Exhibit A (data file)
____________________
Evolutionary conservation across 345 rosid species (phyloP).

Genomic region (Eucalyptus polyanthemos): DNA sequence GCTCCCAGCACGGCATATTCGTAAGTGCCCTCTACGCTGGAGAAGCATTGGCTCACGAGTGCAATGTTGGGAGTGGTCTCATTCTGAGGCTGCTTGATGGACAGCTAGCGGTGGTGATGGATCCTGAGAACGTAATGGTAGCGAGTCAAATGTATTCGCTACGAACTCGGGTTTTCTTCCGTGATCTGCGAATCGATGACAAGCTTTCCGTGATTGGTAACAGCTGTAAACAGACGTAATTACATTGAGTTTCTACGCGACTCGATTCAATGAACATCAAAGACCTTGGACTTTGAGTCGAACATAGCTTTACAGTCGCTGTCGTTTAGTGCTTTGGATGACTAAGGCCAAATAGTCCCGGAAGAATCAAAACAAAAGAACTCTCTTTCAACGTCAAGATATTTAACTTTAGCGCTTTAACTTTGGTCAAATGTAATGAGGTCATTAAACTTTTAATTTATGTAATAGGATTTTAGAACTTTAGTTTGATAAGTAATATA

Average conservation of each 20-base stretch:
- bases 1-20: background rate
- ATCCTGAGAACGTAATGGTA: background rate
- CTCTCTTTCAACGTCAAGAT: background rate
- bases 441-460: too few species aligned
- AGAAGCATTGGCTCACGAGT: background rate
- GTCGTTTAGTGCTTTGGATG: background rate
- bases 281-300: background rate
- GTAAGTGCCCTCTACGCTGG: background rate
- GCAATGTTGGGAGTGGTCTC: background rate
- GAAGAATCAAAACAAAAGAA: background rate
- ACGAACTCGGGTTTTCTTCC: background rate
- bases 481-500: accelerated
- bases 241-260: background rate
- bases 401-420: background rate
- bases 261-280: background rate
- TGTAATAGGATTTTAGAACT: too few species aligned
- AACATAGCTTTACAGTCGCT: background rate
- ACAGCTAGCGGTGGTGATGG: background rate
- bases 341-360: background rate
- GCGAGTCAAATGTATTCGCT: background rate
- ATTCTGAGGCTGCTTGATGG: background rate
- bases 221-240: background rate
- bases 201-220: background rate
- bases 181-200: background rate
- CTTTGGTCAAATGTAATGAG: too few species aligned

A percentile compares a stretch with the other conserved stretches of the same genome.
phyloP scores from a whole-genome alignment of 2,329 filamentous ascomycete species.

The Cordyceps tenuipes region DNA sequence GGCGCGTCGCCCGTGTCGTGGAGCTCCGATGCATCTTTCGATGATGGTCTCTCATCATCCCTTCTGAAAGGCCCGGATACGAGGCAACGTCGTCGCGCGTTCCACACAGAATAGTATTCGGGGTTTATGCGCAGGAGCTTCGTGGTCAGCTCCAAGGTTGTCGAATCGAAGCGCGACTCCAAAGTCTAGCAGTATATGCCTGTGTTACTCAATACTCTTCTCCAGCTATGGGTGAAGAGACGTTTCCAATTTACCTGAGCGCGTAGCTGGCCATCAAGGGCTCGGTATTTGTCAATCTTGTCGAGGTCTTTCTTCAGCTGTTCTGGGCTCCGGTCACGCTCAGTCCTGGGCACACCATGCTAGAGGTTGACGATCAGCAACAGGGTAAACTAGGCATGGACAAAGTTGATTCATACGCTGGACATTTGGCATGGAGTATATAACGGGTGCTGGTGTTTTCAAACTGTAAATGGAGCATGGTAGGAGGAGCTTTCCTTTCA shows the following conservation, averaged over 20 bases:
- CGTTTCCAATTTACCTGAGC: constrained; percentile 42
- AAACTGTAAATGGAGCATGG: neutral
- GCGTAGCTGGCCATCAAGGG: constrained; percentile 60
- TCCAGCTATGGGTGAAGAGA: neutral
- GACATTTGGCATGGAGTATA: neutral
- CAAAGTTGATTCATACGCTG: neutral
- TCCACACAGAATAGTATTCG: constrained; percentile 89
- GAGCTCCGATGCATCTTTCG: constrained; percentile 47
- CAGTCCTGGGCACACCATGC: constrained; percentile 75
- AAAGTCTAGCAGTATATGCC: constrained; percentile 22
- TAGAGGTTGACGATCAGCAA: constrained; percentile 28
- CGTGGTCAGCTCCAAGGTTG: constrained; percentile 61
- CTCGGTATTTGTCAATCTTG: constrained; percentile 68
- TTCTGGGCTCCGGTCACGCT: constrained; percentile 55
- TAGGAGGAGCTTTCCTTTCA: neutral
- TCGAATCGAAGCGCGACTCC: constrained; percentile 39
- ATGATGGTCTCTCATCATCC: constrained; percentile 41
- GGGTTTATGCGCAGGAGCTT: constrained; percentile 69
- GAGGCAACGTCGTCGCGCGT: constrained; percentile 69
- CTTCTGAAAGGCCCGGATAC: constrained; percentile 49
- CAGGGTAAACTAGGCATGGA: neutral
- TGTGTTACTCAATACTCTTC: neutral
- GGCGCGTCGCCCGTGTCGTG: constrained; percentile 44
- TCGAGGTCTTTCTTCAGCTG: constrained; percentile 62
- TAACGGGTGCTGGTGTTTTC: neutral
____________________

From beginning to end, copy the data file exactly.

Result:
Evolutionary conservation across 345 rosid species (phyloP).

Genomic region (Eucalyptus polyanthemos): DNA sequence GCTCCCAGCACGGCATATTCGTAAGTGCCCTCTACGCTGGAGAAGCATTGGCTCACGAGTGCAATGTTGGGAGTGGTCTCATTCTGAGGCTGCTTGATGGACAGCTAGCGGTGGTGATGGATCCTGAGAACGTAATGGTAGCGAGTCAAATGTATTCGCTACGAACTCGGGTTTTCTTCCGTGATCTGCGAATCGATGACAAGCTTTCCGTGATTGGTAACAGCTGTAAACAGACGTAATTACATTGAGTTTCTACGCGACTCGATTCAATGAACATCAAAGACCTTGGACTTTGAGTCGAACATAGCTTTACAGTCGCTGTCGTTTAGTGCTTTGGATGACTAAGGCCAAATAGTCCCGGAAGAATCAAAACAAAAGAACTCTCTTTCAACGTCAAGATATTTAACTTTAGCGCTTTAACTTTGGTCAAATGTAATGAGGTCATTAAACTTTTAATTTATGTAATAGGATTTTAGAACTTTAGTTTGATAAGTAATATA

Average conservation of each 20-base stretch:
- bases 1-20: background rate
- ATCCTGAGAACGTAATGGTA: background rate
- CTCTCTTTCAACGTCAAGAT: background rate
- bases 441-460: too few species aligned
- AGAAGCATTGGCTCACGAGT: background rate
- GTCGTTTAGTGCTTTGGATG: background rate
- bases 281-300: background rate
- GTAAGTGCCCTCTACGCTGG: background rate
- GCAATGTTGGGAGTGGTCTC: background rate
- GAAGAATCAAAACAAAAGAA: background rate
- ACGAACTCGGGTTTTCTTCC: background rate
- bases 481-500: accelerated
- bases 241-260: background rate
- bases 401-420: background rate
- bases 261-280: background rate
- TGTAATAGGATTTTAGAACT: too few species aligned
- AACATAGCTTTACAGTCGCT: background rate
- ACAGCTAGCGGTGGTGATGG: background rate
- bases 341-360: background rate
- GCGAGTCAAATGTATTCGCT: background rate
- ATTCTGAGGCTGCTTGATGG: background rate
- bases 221-240: background rate
- bases 201-220: background rate
- bases 181-200: background rate
- CTTTGGTCAAATGTAATGAG: too few species aligned

A percentile compares a stretch with the other conserved stretches of the same genome.
phyloP scores from a whole-genome alignment of 2,329 filamentous ascomycete species.

The Cordyceps tenuipes region DNA sequence GGCGCGTCGCCCGTGTCGTGGAGCTCCGATGCATCTTTCGATGATGGTCTCTCATCATCCCTTCTGAAAGGCCCGGATACGAGGCAACGTCGTCGCGCGTTCCACACAGAATAGTATTCGGGGTTTATGCGCAGGAGCTTCGTGGTCAGCTCCAAGGTTGTCGAATCGAAGCGCGACTCCAAAGTCTAGCAGTATATGCCTGTGTTACTCAATACTCTTCTCCAGCTATGGGTGAAGAGACGTTTCCAATTTACCTGAGCGCGTAGCTGGCCATCAAGGGCTCGGTATTTGTCAATCTTGTCGAGGTCTTTCTTCAGCTGTTCTGGGCTCCGGTCACGCTCAGTCCTGGGCACACCATGCTAGAGGTTGACGATCAGCAACAGGGTAAACTAGGCATGGACAAAGTTGATTCATACGCTGGACATTTGGCATGGAGTATATAACGGGTGCTGGTGTTTTCAAACTGTAAATGGAGCATGGTAGGAGGAGCTTTCCTTTCA shows the following conservation, averaged over 20 bases:
- CGTTTCCAATTTACCTGAGC: constrained; percentile 42
- AAACTGTAAATGGAGCATGG: neutral
- GCGTAGCTGGCCATCAAGGG: constrained; percentile 60
- TCCAGCTATGGGTGAAGAGA: neutral
- GACATTTGGCATGGAGTATA: neutral
- CAAAGTTGATTCATACGCTG: neutral
- TCCACACAGAATAGTATTCG: constrained; percentile 89
- GAGCTCCGATGCATCTTTCG: constrained; percentile 47
- CAGTCCTGGGCACACCATGC: constrained; percentile 75
- AAAGTCTAGCAGTATATGCC: constrained; percentile 22
- TAGAGGTTGACGATCAGCAA: constrained; percentile 28
- CGTGGTCAGCTCCAAGGTTG: constrained; percentile 61
- CTCGGTATTTGTCAATCTTG: constrained; percentile 68
- TTCTGGGCTCCGGTCACGCT: constrained; percentile 55
- TAGGAGGAGCTTTCCTTTCA: neutral
- TCGAATCGAAGCGCGACTCC: constrained; percentile 39
- ATGATGGTCTCTCATCATCC: constrained; percentile 41
- GGGTTTATGCGCAGGAGCTT: constrained; percentile 69
- GAGGCAACGTCGTCGCGCGT: constrained; percentile 69
- CTTCTGAAAGGCCCGGATAC: constrained; percentile 49
- CAGGGTAAACTAGGCATGGA: neutral
- TGTGTTACTCAATACTCTTC: neutral
- GGCGCGTCGCCCGTGTCGTG: constrained; percentile 44
- TCGAGGTCTTTCTTCAGCTG: constrained; percentile 62
- TAACGGGTGCTGGTGTTTTC: neutral